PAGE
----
As well as heat exhaustion, this weather can also be dangerous to your pet’s paws. The pavement outside can get extremely hot in this summer heat. If you went outside without sandals or shoes, you would find that you wouldn’t be able to walk far before burning the bottoms of your feet. Although your dog’s feet are tougher than yours, they can burn on hot pavement, too.
Signs of footpad burns:
- Licking or chewing at feet
- Pads darker in some areas
- Blisters or redness on the pad
- Bleeding or oozing fluid from the pad
- Missing part of the pad
- Refusing to walk
Ways to prevent footpad burns:
- Walk on the grassy or shaded side of the street
- Have your dog wear socks or shoes to protect their feet
- Don’t go for a walk on hot pavement after long periods of swimming (footpads will be softened and become more susceptible to burns)
- Don’t stop and stand in once place for long on hot pavement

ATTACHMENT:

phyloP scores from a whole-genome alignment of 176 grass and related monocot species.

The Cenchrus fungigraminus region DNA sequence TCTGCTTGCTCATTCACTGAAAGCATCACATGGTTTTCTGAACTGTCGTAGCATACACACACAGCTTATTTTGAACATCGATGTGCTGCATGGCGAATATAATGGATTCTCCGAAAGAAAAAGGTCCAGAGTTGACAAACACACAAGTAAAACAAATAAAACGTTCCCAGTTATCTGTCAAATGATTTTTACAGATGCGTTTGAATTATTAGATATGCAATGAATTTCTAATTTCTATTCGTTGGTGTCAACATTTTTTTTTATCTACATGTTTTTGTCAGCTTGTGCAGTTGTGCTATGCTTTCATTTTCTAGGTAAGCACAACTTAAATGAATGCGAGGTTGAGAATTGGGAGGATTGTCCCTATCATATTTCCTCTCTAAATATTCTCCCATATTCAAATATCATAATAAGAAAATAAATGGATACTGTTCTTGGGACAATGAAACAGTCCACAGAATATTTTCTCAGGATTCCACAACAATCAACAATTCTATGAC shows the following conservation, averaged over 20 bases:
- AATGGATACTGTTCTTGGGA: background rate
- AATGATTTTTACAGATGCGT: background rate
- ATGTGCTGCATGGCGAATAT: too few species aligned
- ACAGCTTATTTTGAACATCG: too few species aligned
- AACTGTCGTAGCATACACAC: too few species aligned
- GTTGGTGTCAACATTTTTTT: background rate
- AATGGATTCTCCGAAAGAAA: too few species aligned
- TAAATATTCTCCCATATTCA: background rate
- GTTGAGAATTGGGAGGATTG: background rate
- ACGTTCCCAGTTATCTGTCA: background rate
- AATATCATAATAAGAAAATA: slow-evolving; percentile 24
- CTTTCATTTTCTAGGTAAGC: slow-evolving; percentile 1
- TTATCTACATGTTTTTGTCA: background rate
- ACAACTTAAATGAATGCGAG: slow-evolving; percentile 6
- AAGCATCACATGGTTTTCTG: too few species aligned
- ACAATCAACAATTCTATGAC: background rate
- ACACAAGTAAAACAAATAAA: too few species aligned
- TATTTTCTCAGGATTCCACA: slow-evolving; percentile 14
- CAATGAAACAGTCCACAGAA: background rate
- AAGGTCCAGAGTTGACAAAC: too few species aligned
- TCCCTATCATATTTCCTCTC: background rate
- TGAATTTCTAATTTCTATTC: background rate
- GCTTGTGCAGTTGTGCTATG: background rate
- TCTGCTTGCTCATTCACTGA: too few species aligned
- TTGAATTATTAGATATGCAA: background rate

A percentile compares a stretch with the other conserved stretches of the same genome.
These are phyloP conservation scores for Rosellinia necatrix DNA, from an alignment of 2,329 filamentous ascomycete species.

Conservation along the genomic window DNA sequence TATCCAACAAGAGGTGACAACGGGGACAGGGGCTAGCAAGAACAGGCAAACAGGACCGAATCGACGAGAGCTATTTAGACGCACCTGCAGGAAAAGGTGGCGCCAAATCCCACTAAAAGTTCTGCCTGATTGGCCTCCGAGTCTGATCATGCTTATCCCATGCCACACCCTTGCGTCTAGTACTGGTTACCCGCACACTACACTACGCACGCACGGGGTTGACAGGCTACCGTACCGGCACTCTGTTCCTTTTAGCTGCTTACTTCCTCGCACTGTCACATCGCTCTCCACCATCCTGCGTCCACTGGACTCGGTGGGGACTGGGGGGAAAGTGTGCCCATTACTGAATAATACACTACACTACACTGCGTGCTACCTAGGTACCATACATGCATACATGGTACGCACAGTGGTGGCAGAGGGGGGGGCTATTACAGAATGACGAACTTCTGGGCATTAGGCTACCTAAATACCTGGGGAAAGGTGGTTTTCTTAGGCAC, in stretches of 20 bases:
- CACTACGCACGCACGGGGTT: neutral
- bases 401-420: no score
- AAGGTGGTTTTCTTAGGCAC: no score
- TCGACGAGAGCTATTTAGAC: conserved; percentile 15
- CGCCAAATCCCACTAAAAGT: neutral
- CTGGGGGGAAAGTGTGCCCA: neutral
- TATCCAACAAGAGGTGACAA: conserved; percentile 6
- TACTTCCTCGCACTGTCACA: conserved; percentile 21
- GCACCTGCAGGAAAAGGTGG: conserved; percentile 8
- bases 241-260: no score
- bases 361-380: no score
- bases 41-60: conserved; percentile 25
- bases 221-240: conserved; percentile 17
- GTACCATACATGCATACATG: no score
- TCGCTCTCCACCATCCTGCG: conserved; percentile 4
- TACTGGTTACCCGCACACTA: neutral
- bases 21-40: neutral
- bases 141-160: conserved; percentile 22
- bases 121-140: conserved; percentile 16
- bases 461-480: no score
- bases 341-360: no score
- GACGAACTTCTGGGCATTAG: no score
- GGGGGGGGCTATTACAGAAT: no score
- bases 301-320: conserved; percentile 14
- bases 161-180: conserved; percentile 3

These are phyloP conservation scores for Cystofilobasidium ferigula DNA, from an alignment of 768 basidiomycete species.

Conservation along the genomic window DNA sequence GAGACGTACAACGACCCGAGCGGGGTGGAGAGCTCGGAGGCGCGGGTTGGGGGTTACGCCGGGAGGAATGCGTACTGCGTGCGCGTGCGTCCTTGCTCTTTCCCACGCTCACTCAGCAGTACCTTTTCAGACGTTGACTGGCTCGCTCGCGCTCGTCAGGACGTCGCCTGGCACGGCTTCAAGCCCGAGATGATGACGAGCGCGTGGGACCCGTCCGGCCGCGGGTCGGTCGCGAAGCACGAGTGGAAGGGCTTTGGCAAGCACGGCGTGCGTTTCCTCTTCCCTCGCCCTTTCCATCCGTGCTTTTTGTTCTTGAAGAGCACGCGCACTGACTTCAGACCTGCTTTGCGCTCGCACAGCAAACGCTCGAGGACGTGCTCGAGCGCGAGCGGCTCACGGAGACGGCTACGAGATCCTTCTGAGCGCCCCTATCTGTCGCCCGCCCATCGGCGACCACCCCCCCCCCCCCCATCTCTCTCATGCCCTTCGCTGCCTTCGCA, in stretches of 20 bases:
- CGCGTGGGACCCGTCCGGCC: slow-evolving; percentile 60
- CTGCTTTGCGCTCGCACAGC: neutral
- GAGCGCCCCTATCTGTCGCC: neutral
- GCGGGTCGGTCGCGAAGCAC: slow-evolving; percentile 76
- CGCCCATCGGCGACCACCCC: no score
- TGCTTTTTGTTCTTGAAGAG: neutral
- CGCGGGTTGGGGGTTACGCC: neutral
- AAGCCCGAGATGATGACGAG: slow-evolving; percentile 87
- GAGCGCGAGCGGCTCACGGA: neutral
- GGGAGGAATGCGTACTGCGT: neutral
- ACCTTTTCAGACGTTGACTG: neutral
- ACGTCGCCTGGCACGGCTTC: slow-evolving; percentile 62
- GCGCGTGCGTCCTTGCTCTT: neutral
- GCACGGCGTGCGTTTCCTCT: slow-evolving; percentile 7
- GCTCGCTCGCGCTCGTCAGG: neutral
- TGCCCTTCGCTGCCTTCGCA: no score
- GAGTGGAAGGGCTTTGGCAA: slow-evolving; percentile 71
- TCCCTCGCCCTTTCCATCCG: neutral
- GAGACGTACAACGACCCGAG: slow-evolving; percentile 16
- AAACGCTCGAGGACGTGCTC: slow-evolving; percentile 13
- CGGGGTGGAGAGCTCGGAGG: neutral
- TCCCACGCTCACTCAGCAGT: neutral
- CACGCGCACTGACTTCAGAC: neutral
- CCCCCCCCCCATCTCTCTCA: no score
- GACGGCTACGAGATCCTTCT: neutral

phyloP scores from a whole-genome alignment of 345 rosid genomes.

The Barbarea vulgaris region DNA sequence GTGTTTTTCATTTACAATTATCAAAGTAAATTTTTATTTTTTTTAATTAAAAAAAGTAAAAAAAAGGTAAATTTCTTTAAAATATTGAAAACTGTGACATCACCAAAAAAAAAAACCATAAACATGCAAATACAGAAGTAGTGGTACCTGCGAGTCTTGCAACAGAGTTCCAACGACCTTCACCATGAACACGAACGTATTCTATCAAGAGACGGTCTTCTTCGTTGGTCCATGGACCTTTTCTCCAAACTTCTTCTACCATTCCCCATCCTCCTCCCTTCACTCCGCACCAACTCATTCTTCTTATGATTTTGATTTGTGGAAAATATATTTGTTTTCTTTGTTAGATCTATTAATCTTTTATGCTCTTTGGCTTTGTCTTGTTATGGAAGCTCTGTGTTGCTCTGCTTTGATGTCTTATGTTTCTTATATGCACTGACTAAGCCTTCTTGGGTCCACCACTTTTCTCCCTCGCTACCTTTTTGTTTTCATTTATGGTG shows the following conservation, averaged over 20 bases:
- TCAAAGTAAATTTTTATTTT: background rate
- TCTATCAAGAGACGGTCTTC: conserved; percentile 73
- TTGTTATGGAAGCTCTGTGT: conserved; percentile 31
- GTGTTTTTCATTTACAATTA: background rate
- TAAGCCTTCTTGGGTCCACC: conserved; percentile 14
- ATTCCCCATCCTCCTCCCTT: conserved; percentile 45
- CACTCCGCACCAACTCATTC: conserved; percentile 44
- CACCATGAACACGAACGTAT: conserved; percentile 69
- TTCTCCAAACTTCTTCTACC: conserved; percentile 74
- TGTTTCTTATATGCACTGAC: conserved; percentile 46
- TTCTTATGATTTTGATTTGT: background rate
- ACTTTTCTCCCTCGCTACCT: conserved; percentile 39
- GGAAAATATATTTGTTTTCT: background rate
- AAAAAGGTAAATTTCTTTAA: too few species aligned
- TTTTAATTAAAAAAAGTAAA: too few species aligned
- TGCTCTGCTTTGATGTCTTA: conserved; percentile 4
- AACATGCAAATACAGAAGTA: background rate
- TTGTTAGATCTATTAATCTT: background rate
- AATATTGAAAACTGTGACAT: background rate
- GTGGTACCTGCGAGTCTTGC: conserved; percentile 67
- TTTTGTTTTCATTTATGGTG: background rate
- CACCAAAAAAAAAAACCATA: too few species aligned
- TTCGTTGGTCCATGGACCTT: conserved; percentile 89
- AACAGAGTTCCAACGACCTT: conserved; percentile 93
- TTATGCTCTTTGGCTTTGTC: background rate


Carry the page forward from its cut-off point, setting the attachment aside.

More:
- Lay down a blanket for your dog to stand on while loading things into your vehicle on a hot summer day
- Apply protective footpad ointment before walks
- Go for walks early in the morning and later in the evening if possible
If your dog has burned their footpads, flush the paws with cool water immediately and gently dry the area with a soft towel. Your dog should see their veterinarian to determine if pain medication or antibiotics are needed. Use a bandage, sock or special shoe to keep the paws clean, dry and comfortable until the affected pad areas have healed.
If it is too hot for your bare feet out there, it is also too hot for your dog’s paws!